Grandma's Done it Again: Thanksgiving Foods that Poison the Family

November 18, 2013
by Michael Barber
Grandma's Done it Again: Thanksgiving Foods that Poison the Family

We are grateful for many things on Thanksgiving, but since the very first, Thanksgiving has always been about feasting as a group and enjoying the day. There are some basic food safety issues for Turkey Day, however, so be careful to avoid some of these common food poisoning mishaps.

Buying a Turkey cites the Institute of Food Technologists (IFT) saying the time in which you place that frozen turkey in the shopping cart makes a difference. The turkey should be the last thing you place in your cart before heading to the cashier. Most Thanksgiving food shopping is lengthy because we make our lists and hope we can get everything all in one trip. Making the turkey last on your list avoids it from starting to thaw too early, giving it a higher chance to grow unwanted bacteria.

Related: Accident Prone: Common Holiday Accidents [INFOGRAPHIC]

Thawing and Cooking a Turkey

Be sure to thaw and fully cook your turkey to avoid food poisoning and a trip to an urgent care location near you for medical treatment.

  • Thawing in the Refrigerator: The USDA says one to two days before Thanksgiving, remove the turkey from the freezer and allow it to thaw in the refrigerator. Place the frozen bird inside a baking sheet to catch leaking juices to avoid cross-contamination with other foods. A good rule of thumb is to allow 24 hours thawing time for every five pounds of turkey.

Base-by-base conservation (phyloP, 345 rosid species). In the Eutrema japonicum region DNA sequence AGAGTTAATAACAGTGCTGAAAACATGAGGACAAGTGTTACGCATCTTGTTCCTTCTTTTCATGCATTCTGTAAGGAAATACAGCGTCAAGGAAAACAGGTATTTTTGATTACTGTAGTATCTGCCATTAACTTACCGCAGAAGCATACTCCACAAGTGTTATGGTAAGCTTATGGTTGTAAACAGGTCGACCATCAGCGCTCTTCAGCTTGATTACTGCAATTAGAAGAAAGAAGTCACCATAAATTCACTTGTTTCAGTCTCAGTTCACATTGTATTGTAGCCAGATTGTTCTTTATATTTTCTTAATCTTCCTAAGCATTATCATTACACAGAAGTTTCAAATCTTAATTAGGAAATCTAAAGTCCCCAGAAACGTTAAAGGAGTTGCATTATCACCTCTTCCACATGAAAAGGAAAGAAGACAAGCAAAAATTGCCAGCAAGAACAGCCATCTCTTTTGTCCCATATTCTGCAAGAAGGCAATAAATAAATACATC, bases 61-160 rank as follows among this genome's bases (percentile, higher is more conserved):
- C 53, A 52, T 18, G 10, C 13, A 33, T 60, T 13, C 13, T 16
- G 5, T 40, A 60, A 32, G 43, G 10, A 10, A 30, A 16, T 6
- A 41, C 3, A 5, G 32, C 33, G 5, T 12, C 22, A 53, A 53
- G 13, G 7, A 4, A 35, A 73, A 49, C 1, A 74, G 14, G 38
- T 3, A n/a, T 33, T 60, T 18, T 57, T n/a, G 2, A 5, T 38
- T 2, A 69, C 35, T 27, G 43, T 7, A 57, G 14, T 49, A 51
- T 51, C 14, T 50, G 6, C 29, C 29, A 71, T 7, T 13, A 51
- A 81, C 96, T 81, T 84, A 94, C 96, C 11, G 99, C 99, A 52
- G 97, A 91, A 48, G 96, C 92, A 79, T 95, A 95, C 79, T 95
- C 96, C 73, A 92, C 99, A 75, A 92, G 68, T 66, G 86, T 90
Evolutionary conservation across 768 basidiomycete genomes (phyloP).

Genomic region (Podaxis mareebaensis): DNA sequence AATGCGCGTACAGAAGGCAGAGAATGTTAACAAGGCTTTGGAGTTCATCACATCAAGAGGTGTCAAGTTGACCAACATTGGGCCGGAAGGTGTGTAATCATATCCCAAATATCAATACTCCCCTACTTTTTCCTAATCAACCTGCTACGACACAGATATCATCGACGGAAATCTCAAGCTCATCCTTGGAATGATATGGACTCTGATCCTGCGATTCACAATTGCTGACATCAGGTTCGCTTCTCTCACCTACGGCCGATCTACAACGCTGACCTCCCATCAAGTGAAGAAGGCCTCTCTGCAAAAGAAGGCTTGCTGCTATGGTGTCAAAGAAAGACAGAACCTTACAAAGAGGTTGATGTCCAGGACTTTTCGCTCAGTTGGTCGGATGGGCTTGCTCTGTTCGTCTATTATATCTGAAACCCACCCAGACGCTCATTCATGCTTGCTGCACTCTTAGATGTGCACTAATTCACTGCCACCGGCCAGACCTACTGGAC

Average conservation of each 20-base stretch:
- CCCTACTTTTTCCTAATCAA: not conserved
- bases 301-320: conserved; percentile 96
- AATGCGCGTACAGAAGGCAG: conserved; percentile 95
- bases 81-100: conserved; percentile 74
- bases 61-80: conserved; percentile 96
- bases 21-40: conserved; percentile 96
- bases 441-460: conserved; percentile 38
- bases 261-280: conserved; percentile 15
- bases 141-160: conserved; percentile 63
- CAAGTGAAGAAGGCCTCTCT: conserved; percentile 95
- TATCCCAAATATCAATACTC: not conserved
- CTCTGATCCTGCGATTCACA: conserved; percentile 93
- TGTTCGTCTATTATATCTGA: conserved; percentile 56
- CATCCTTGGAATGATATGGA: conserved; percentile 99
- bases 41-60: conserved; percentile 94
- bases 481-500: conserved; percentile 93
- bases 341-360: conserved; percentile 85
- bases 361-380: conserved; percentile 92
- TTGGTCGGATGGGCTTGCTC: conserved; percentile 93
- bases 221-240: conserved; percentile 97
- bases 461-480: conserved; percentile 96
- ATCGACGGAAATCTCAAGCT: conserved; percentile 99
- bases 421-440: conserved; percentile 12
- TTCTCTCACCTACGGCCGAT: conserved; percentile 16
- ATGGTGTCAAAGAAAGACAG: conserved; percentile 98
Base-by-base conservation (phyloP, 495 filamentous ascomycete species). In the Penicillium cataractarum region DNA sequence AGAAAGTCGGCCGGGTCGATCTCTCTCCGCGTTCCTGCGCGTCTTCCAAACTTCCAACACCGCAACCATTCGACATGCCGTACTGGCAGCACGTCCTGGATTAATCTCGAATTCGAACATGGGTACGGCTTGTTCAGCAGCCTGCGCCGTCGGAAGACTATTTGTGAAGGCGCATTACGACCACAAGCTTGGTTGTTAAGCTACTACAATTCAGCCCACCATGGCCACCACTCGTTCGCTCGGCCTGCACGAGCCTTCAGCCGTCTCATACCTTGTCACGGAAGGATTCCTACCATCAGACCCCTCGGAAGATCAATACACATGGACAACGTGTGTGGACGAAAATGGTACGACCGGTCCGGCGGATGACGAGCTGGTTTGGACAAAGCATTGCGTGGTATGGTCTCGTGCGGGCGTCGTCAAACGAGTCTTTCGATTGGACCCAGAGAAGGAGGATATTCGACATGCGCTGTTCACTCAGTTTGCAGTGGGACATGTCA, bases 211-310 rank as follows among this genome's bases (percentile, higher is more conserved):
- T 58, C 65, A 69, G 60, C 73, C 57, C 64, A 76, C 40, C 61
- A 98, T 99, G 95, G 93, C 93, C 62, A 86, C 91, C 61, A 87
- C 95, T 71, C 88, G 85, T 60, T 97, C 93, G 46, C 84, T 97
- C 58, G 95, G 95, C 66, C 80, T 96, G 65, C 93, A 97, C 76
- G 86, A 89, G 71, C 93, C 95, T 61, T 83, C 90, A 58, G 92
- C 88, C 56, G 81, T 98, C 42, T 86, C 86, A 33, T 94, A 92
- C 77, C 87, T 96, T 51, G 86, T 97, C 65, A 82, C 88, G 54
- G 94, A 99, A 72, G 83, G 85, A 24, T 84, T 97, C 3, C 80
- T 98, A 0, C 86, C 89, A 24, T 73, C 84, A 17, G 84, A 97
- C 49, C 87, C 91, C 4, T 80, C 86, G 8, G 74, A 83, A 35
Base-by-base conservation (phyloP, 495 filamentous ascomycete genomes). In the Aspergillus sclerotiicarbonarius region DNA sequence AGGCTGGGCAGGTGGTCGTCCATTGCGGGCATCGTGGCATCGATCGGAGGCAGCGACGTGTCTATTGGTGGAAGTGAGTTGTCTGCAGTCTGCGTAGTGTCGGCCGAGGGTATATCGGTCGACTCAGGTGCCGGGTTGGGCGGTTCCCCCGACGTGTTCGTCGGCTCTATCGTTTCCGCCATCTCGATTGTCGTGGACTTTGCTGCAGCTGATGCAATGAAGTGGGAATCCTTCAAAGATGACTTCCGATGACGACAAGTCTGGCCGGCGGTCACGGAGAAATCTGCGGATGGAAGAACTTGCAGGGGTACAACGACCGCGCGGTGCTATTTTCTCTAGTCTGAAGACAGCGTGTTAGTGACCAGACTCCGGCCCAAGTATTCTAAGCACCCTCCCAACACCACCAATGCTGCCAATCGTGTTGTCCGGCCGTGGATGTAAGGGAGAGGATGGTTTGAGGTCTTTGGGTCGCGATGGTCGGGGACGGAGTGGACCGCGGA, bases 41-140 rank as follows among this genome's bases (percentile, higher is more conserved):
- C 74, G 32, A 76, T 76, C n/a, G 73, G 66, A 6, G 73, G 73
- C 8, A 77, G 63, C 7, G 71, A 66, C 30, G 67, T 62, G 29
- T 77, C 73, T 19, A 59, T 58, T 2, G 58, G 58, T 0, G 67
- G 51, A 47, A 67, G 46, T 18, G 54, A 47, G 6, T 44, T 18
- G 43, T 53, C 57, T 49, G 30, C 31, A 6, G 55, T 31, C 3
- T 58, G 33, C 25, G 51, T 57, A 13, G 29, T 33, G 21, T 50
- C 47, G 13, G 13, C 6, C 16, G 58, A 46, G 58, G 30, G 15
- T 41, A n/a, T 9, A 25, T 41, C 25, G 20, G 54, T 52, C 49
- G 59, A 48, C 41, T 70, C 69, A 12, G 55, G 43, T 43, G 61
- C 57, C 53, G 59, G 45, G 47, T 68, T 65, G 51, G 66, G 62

• Thawing in Water: You can also thaw a frozen turkey in your sink in cold water. To do this, immerse the frozen turkey (keep in original packing) in cold water. Then change the water and turn the turkey every 30 minutes until completely thawed.
  • Cooking the Bird: offers great step-by-step tips on how to cook a turkey properly. Once the turkey reaches an internal temperature of 165 degrees Fahrenheit, it's cooked thoroughly.

Don't Cross-Contaminate Foods

With your refrigerator stuffed with foods that need to be cooked, and those that don't, it's easy to cross-contaminate foods allowing bacteria to spread. In other words, keep raw meats, fish, and poultry away from salad veggies and fruits.

Bacteria that spreads to foods you aren't cooking like salad ingredients or fresh fruit may cause food poisoning once ingested. If anyone experiences symptoms of food poisoning like nausea, abdominal cramps, vomiting, or diarrhea, head to a retail clinic that offers emergency medical care.

Related: 4 Food Safety Tips to Always Keep in Mind

Be Careful with Vegetables

Raw vegetables that are grown in the ground like carrots or potatoes, are often contaminated with soil bacteria, according Live Science, so be sure to wash them thoroughly and remove outer peels before cooking.

Store Foods Correctly

Once the meal is over, it's best to place foods in the refrigerator in air-tight containers as soon as possible. If you leave any food out on the table longer than two hours, dump that food to avoid food poisoning. Also pay attention when reheating leftovers and cook them to 140 to 165 degrees Fahrenheit before eating.

Related: The Gross Facts About Food Poisoning

Make your Thanksgiving meal safe and skip the chances of food poisoning by following these smart and sensible tips.